Bankhead grocery store gives out free groceries to community
New ‘Grocery Spot’ aims to help residents in need
ATLANTA, Ga. (CBS46) - A new local grocery store in Bankhead is working to give people in need more access to nutritious food for free.
One of the main goals for Grocery Spot Atlanta is to help legacy residents stay in their neighborhood by eliminating the cost of food and giving them groceries they can depend on.
In 80-degree weather on Thursday neighbors from around the Bankhead area started lining up as early as nine o’clock to grab the groceries they needed.
“I stay about two blocks from the place so it sure helped me out because I am on a fixed income,” Legacy resident Mr. Brown said. Brown and several other neighbors who were in line said that for years the Bankhead neighborhood didn’t have a convenient and affordable grocery store close by.
Brown said and several other residents who also told CBS46 that they were on a fixed income say sometimes they were having to walk miles at a time or catch multiple buses just to get food.
“This is the only place that has a grocery store and I had to travel so far and I don’t have a car,” Brown said.
Over the last 10 years residents like Miss Pat also told CBS46 that the rising costs in living and in food have changed so much that now they can barely afford to live in the homes that they have occupied for decades.
“I’ve been over here close to 10 years. I pay $1,100 hundred dollars in rent from $725,” Miss Pat said.
According to Miss Pat, the Grocery Spot nonprofit is now making her neighborhood better and more convenient than it has ever been before.
“This is a spot where you don’t just come get groceries. It’s not just a grocery spot it’s a family spot,” Miss Pat said.
Mathew Jones, a retired veteran, told CBS46 that when he moved to Atlanta last year he also had trouble getting access to food close by.
“I got to Bankhead and I realized there was no groceries around to feed my family and I had to travel out to get food,” Jones said when he saw the need it felt like a call to action.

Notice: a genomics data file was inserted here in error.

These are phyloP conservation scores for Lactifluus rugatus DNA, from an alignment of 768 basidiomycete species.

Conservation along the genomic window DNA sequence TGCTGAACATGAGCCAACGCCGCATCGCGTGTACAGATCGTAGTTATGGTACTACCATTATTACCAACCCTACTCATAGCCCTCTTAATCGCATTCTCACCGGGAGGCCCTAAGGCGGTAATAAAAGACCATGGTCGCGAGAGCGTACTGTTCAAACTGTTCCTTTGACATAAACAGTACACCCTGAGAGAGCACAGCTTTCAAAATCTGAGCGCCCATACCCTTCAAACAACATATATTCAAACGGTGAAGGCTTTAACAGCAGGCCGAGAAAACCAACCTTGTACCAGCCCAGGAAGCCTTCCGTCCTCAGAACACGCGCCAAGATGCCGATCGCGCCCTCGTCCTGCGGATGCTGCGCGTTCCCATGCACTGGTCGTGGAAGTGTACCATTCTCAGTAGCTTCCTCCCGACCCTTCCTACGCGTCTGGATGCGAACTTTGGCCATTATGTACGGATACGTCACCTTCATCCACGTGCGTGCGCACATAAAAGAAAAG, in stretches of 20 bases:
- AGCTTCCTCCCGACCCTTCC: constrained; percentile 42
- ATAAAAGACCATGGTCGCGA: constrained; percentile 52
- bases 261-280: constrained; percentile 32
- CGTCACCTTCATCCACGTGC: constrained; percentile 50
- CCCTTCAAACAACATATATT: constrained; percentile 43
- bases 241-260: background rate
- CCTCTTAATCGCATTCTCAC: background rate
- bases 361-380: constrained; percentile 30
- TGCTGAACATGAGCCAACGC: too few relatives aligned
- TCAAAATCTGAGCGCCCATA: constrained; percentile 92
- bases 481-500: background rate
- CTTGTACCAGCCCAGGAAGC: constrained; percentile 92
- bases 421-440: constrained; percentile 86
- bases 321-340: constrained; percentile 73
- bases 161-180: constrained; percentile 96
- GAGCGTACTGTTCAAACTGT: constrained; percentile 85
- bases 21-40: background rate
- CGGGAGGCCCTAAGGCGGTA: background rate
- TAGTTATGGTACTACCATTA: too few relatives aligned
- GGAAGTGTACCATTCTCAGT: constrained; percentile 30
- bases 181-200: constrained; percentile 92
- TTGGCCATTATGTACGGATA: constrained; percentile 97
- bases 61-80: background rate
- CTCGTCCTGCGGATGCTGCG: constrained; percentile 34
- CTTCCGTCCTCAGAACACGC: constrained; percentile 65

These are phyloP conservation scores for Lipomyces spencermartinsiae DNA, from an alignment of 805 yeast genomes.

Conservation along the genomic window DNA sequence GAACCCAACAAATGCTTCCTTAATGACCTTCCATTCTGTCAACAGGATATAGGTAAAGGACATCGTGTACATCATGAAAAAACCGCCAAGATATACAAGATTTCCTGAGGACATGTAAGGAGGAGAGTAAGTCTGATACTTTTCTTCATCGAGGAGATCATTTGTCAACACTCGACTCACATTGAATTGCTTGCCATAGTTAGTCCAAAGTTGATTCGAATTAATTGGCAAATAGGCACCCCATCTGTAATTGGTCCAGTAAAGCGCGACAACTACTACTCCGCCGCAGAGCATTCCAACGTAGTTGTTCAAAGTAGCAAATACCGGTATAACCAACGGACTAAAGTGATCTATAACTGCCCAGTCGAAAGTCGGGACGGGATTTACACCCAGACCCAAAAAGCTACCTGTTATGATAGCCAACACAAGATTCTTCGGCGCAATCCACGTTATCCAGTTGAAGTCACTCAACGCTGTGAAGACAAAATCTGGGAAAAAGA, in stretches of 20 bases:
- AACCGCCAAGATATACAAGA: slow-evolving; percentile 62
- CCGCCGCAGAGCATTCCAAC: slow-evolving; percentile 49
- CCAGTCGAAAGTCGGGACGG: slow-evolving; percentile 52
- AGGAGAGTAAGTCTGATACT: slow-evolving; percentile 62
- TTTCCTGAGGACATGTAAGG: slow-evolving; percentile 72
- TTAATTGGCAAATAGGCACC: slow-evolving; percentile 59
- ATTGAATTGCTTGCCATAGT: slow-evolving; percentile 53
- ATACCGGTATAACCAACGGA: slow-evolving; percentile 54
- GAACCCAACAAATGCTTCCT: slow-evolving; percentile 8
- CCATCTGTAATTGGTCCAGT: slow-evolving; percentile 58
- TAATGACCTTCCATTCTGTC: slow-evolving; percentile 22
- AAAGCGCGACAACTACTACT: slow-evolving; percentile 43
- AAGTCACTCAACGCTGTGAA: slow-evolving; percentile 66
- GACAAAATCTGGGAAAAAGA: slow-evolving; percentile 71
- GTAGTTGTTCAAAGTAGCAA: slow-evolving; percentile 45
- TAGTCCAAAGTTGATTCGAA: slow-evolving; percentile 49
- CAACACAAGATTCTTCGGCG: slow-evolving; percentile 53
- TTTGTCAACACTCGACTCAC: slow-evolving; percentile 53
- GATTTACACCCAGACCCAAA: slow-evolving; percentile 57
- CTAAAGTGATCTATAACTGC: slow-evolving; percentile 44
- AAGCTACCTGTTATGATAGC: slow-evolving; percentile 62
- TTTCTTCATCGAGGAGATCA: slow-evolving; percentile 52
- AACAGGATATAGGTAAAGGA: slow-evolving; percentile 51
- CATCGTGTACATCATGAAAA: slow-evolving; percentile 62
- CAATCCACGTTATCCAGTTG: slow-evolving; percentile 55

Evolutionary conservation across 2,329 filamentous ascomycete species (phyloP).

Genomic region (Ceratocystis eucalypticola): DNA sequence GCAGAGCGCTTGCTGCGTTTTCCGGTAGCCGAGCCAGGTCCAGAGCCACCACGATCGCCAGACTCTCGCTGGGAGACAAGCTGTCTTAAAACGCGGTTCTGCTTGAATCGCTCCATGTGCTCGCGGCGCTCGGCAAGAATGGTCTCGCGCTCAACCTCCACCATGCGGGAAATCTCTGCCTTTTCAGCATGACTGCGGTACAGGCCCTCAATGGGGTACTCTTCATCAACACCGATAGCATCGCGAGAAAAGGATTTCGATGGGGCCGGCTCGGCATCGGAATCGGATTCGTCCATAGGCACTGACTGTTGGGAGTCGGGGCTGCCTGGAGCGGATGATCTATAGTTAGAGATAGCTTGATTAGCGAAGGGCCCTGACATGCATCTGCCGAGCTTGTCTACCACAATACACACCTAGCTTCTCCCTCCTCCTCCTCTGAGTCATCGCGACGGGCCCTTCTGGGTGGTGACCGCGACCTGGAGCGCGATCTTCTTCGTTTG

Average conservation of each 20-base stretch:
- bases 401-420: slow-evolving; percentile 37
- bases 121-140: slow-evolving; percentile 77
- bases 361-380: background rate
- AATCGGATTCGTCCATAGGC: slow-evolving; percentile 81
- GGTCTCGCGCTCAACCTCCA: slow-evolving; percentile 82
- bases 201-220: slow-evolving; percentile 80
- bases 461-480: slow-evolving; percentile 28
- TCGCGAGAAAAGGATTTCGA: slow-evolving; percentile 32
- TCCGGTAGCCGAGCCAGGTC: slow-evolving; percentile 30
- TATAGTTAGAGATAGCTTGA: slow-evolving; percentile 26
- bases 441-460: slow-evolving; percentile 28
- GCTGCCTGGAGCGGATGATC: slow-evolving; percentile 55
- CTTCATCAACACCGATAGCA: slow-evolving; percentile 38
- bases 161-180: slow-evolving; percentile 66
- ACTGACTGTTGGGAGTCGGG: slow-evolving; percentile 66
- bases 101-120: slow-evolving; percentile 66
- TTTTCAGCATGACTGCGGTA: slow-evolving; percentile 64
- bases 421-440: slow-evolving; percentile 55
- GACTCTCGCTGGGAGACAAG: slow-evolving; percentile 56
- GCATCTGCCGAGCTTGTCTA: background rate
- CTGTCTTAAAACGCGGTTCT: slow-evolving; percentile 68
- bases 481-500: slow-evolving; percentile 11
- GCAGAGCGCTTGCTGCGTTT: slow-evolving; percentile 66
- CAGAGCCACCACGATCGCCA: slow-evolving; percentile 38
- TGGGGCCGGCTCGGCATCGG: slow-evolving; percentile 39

Jones said he decided to take out student loans to buy an old church in the Charlotte Place neighborhood of Bankhead, and he converted it into a retail grocery store.
Unfortunately, he said it was not working out as planned.
“The cost of everything was going up at the time so we had no choice but to raise our prices to and I could tell the residents in the community were having trouble with it. So I decided to take the price of food out of it and transformed it into a nonprofit. Now this is all donation-based.”
He said the donation-based model is helping him keep his shelves stocked with fresh produce and fresh food.
“We say pay what you can, food, clothing or even your time,” Jones said.
Jones said donors and other generous community members will send Insta-carts of food to the location, drop off food in person or they will volunteer and help check people out at the counter.
“It’s really up to the community to keep this going. We want them to know they can trust and lean on us and we know that takes time,” Jones said.
The grocery spot wants this resource to act as additional support for those who are in need.
Jones said that’s why he does not accept food stamps as a form of payment he said it is free and they will continue to operate off donations.
He said so far he has been feeding more than 200 people each day at the Grocery Spot.
The Grocery Spot is open Tuesday, Thursday and Saturday.
If you would like to donate funds to the Grocery Spot, Jones says everything goes back into helping keep the store open.
You can text FOODJUSTICE to 44321 to donate or you can click here.
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